For Victoria to offer any endorsement at all for such delusion represents a serious slip from his otherwise very high standards of intellectual and spiritual honesty. The author completely loses his bearings in Dharma when he goes so far as to say of Hakugen's apologetics: ". . . his critique strongly suggests that the issue of Buddhism's collaboration with Japanese militarism is one with very deep roots in Buddhist history and doctrine, by no means limited to Japan alone. For this insight, and much more, future students of this topic will remain indebted to this pioneering scholar." With this statement Victoria, himself a priest in Japanese Buddhism, falls victim to the need to transfer culpability somewhere outside of the traditions of Japanese Buddhism and onto the shoulders of the Dharma, its patriarchs, and, by extension, the Buddha himself. Although it is probably psychically very hard to once-and-for-all hold one's own gurus responsible for those errors for which they are clearly responsible, this in no way justifies what amounts to a slander of the Triple Jewel.

Fortunately, this single paragraph is one of the very few weak points in what is otherwise a marvelous exercise in thorough-going and honest scholarly discipline. This book was sorely needed and stands as one of the very few accurate portrayals of the intellectual and spiritual dishonesty of the Japanese Buddhist church at this time. Victoria is to be praised for bringing to light in a forthright and systematic way the horrifying long-term abandonment of fundamental Buddhist ethics on the part of Japanese institutional Buddhism.

In his epilogue the author reports that an elderly Chinese monk discouraged him from publishing this work for fear that it would bring the Dharma into disrepute. Although at first blush this sentiment seems to presage the inevitable, the perceptive reader will readily understand that the fault lies not with the Dharma itself, but rather with false priests who discarded the Buddha's moral code and promulgated a counterfeit version of the Dharma to serve Japan's imperialist war machine. This work actually performs a great service to all Buddhists by setting forth an irrefutable indictment of those who betrayed the Buddha, the Dharma, the Sangha, and the faithful followers of Buddhism in Japan. Although Victoria failed to strongly emphasize the problem in these terms, the greatest contribution of Zen at War is its uncompromisingly clear and thorough illustration of the complete spiritual disaster resulting for any lineage which turns its back on the Buddha's final instructions to take the precepts of purity as one's spiritual guide.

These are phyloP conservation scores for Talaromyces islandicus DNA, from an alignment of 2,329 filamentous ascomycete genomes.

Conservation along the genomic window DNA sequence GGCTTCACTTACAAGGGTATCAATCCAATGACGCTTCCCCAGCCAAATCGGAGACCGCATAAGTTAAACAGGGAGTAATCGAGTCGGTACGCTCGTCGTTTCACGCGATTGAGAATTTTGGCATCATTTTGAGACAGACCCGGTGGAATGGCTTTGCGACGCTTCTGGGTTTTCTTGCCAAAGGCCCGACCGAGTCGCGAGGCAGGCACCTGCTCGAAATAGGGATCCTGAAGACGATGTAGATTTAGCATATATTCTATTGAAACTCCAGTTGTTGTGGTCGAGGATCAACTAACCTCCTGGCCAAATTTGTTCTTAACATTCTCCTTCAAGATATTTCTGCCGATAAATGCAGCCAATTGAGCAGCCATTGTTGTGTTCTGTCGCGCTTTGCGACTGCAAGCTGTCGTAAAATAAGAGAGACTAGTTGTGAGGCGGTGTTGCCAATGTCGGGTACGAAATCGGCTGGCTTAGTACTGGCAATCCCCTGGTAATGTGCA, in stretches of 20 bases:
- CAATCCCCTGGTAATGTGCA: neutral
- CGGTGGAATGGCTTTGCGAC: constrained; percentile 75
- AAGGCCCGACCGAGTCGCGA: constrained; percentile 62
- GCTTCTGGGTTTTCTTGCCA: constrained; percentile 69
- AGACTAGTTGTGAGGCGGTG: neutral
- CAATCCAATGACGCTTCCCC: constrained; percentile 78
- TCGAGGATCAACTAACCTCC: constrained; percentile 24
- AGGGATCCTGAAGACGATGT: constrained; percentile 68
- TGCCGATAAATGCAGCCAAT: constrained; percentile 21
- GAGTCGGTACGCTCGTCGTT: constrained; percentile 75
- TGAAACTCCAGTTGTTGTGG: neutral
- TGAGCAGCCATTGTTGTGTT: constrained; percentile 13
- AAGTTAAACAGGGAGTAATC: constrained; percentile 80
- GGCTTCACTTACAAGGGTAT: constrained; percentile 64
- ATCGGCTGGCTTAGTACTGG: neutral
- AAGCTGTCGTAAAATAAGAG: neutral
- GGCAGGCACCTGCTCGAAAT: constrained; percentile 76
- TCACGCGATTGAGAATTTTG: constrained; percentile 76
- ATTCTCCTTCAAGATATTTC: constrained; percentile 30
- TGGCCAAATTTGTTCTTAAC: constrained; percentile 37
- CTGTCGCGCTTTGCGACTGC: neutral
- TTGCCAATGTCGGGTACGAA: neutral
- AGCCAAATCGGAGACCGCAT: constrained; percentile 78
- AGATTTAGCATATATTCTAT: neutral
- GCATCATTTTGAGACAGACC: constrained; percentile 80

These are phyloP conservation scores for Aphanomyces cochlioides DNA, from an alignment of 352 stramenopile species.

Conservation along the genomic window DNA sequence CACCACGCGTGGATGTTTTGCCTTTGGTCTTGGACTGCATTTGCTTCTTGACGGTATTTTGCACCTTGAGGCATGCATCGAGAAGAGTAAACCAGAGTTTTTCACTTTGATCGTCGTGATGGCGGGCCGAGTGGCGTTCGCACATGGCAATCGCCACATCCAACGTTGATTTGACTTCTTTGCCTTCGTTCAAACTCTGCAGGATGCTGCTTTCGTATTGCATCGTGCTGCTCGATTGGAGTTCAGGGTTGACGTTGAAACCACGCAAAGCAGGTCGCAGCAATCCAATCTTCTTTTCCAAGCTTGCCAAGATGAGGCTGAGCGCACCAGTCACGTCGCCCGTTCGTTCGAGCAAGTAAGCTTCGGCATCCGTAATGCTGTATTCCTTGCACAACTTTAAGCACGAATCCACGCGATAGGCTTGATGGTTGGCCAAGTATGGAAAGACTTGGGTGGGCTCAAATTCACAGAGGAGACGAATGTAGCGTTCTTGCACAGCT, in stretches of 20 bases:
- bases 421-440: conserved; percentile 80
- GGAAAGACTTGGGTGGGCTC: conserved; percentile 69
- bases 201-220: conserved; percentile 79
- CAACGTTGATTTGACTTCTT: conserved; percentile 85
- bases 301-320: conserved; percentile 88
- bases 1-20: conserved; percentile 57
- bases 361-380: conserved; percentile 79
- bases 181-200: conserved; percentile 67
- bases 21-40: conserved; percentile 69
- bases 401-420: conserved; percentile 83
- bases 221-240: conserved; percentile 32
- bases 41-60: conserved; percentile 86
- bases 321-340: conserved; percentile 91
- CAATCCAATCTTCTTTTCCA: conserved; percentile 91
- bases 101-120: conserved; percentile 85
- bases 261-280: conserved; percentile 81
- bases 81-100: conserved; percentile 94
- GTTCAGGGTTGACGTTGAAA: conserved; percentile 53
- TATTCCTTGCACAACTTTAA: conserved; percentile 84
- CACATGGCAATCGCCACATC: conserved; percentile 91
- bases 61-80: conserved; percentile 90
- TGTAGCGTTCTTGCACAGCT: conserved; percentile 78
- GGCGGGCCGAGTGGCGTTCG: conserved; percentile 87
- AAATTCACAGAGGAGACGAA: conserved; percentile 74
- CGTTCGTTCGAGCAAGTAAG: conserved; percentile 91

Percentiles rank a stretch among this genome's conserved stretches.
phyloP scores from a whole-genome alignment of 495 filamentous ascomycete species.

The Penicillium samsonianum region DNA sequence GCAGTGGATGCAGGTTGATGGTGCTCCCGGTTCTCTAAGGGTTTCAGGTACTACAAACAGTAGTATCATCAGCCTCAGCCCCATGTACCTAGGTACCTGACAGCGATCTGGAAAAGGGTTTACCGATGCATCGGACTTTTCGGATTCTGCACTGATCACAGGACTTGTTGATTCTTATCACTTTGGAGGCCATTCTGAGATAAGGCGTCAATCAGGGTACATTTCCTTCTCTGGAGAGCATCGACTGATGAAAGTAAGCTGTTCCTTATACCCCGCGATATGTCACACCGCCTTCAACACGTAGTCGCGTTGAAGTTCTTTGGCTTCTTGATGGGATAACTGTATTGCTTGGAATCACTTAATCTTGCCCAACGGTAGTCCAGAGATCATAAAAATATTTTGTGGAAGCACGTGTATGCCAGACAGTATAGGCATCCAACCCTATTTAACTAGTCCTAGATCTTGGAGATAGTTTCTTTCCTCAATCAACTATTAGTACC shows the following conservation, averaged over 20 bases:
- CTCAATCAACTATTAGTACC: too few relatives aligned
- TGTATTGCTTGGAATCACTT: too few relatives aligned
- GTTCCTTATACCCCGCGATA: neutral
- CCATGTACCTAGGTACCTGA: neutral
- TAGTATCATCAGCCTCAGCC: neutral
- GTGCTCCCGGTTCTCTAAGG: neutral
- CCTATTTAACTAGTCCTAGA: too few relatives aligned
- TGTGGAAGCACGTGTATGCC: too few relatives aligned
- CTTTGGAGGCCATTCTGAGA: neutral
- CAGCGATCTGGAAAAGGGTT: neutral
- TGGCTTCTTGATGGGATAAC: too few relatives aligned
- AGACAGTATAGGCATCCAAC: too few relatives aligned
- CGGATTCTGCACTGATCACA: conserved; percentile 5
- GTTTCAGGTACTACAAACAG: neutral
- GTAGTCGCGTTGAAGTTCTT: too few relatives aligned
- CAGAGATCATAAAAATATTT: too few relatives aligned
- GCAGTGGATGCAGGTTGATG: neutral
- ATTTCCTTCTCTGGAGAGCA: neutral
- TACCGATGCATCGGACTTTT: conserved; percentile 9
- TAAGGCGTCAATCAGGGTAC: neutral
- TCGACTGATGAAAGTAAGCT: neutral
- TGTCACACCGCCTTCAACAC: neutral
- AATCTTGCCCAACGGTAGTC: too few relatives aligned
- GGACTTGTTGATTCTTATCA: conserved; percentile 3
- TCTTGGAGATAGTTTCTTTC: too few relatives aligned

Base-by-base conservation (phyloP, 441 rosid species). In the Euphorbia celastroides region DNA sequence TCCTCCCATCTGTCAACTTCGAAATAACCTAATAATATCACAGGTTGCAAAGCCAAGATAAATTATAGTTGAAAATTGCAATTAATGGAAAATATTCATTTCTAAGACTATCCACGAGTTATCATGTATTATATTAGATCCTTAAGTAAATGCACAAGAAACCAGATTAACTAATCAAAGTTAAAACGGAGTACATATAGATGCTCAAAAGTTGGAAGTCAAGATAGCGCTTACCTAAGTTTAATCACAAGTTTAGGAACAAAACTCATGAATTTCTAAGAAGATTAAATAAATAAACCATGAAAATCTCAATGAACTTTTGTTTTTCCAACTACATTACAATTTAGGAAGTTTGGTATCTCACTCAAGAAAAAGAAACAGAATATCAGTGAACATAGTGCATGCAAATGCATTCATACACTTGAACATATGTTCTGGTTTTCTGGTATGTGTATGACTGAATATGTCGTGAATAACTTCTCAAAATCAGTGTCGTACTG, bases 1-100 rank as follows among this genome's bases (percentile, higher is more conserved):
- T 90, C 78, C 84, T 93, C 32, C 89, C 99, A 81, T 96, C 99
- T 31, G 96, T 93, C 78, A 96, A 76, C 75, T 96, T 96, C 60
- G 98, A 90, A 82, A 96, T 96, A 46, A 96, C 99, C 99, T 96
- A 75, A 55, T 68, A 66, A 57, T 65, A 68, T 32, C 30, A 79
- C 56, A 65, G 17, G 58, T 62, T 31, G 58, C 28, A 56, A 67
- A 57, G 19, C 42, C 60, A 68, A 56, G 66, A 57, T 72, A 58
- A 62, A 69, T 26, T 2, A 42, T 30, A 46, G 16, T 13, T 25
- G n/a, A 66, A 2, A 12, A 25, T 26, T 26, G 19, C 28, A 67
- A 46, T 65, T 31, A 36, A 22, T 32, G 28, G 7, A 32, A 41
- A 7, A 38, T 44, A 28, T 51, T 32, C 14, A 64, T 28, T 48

Any moderately-sensitive follower of modern-day Zen who takes the trouble to study and meditate on this book cannot fail but to experience a profound crisis of faith in the validity of a spiritual transmission passed down from the supposedly enlightened patriarchs of the World War Two era Japanese Buddhist lineages. How could those "patriarchs" possibly have been enlightened if they were so deluded as to characterize those wars as "holy wars" while also collecting funds for the construction of warplanes which flew off into battle christened with the names of their sponsoring lineages?

Actually, such a crisis of faith, if put to its best uses, could serve as a marvelous wellspring of renewal for all of the institutions of Japanese Buddhism both inside and outside of Japan. It must be understood that this dark era in Japanese Buddhist history could not have occurred if the Dharma of the Buddha as expressed in the sutras and in the precepts were seriously studied and taken to heart by those who serve as leaders of the Japanese Buddhist lineages. Sitting in meditation is not enough. In fact, Zazen alone, when divorced from depthful understanding of Dharma, can be the most destructive of spiritual poisons. Zazen alone (or any other sort of "practice" for that matter), when not preceded by thorough study and serious cultivation of the sutras and moral precepts can result in a kind of fanaticism utterly disconnected from the Dharma of the Buddha. There is no better evidence for this than Brian Victoria's Zen at War.

It is a fundamental tenet of Buddhism that both meditative progress and true wisdom are utterly dependent upon absolute purity in the upholding of the precepts and upon a depthful understanding of the foundations of Buddhist doctrine rooted in an extended period of serious study of Dharma. Any tradition which allows its clergy to cast aside the monastic precepts and the systematic study of Dharma lays itself open to the ascendancy of amoral worldlings masquerading as patriarchs.